By employing social search-based approaches, ad targeting becomes far more dynamic and responsive. Let’s discuss the ad formats in wide use today, and how social search elements might impact them.

Text ads: We expect to increase the clickthrough rate (CTR) because ads are based on the true interests of the person and his community preferences, in addition to explicit intent. When contextual text ads are shown on content pages, CTRs should dramatically increase too. You get the intersection of the knowledge about the person with the content he sees, which is a big improvement over ads targeted on content alone, as practiced today.

Banner ads: These ads would shift from their traditional role of branding to more compelling visuals with valuable content. Why? The targeting would be made through real understanding of the users’ interests and the content of the site, rather than the broader behavioral or contextual matches used now. Publishers don’t need to rely on manually categorizing their ads into sections to target ads; instead, they would rely on the organic segmentation of site visitors and their interests.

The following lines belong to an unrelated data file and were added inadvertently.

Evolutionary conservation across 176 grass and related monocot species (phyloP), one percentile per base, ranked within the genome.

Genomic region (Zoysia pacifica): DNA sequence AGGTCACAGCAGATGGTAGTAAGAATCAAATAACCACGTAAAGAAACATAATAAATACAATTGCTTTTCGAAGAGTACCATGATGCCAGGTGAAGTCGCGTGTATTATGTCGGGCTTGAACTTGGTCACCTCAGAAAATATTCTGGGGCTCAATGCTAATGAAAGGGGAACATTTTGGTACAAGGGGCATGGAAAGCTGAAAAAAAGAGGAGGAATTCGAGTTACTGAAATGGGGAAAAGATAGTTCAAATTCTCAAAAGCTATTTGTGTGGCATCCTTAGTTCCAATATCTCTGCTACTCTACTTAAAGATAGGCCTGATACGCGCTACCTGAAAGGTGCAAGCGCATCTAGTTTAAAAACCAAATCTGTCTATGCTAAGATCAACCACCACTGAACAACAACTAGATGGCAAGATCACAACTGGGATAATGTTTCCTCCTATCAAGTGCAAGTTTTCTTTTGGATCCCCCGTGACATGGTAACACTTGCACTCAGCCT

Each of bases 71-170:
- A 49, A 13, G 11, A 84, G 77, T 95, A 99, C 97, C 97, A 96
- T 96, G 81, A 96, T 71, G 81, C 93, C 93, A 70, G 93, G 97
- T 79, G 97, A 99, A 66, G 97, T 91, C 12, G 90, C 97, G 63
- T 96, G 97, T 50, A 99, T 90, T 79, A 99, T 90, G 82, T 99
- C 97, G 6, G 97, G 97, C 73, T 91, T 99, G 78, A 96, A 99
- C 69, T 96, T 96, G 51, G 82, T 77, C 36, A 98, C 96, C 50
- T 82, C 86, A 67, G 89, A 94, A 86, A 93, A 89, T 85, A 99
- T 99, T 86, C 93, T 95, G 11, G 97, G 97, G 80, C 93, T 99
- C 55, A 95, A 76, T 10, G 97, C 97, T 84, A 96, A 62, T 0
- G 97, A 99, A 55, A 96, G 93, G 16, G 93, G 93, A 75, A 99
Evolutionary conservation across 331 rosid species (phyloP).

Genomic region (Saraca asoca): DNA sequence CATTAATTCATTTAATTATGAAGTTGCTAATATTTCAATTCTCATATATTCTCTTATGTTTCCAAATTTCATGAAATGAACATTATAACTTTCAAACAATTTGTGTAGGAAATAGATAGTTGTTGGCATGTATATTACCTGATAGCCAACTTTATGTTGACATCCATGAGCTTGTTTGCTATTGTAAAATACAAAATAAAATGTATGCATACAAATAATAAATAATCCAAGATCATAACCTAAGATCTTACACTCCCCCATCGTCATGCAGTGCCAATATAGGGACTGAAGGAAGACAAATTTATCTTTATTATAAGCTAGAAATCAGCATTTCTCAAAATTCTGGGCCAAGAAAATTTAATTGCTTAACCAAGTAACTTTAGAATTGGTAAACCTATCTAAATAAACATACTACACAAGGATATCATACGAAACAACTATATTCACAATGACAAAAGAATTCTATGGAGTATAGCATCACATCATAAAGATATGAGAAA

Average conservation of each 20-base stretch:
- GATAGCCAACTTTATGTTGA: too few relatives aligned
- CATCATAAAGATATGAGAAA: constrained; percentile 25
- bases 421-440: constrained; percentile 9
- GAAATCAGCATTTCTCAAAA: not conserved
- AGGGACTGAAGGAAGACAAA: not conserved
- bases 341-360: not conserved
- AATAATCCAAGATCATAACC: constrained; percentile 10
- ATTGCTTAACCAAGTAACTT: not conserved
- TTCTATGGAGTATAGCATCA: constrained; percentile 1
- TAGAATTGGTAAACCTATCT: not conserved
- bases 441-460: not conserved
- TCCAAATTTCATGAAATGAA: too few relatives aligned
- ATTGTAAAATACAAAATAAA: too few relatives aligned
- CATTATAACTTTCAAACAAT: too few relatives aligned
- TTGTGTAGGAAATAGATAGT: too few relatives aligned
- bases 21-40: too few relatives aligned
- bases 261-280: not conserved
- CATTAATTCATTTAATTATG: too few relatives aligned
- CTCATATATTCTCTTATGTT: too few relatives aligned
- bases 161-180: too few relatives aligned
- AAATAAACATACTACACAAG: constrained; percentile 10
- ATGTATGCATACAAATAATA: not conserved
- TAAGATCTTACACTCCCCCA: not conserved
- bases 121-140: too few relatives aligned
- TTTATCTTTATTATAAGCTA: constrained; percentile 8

Rich media: Perhaps these ads would be impacted the most, because social search enriches the metadata surrounding any rich media object including ads. This metadata is obtained from the interaction of people with these objects. A site publisher with video content would rely on the knowledge of the natural communities, which “tells him” which community is interested in which video – and which rich media ads to show.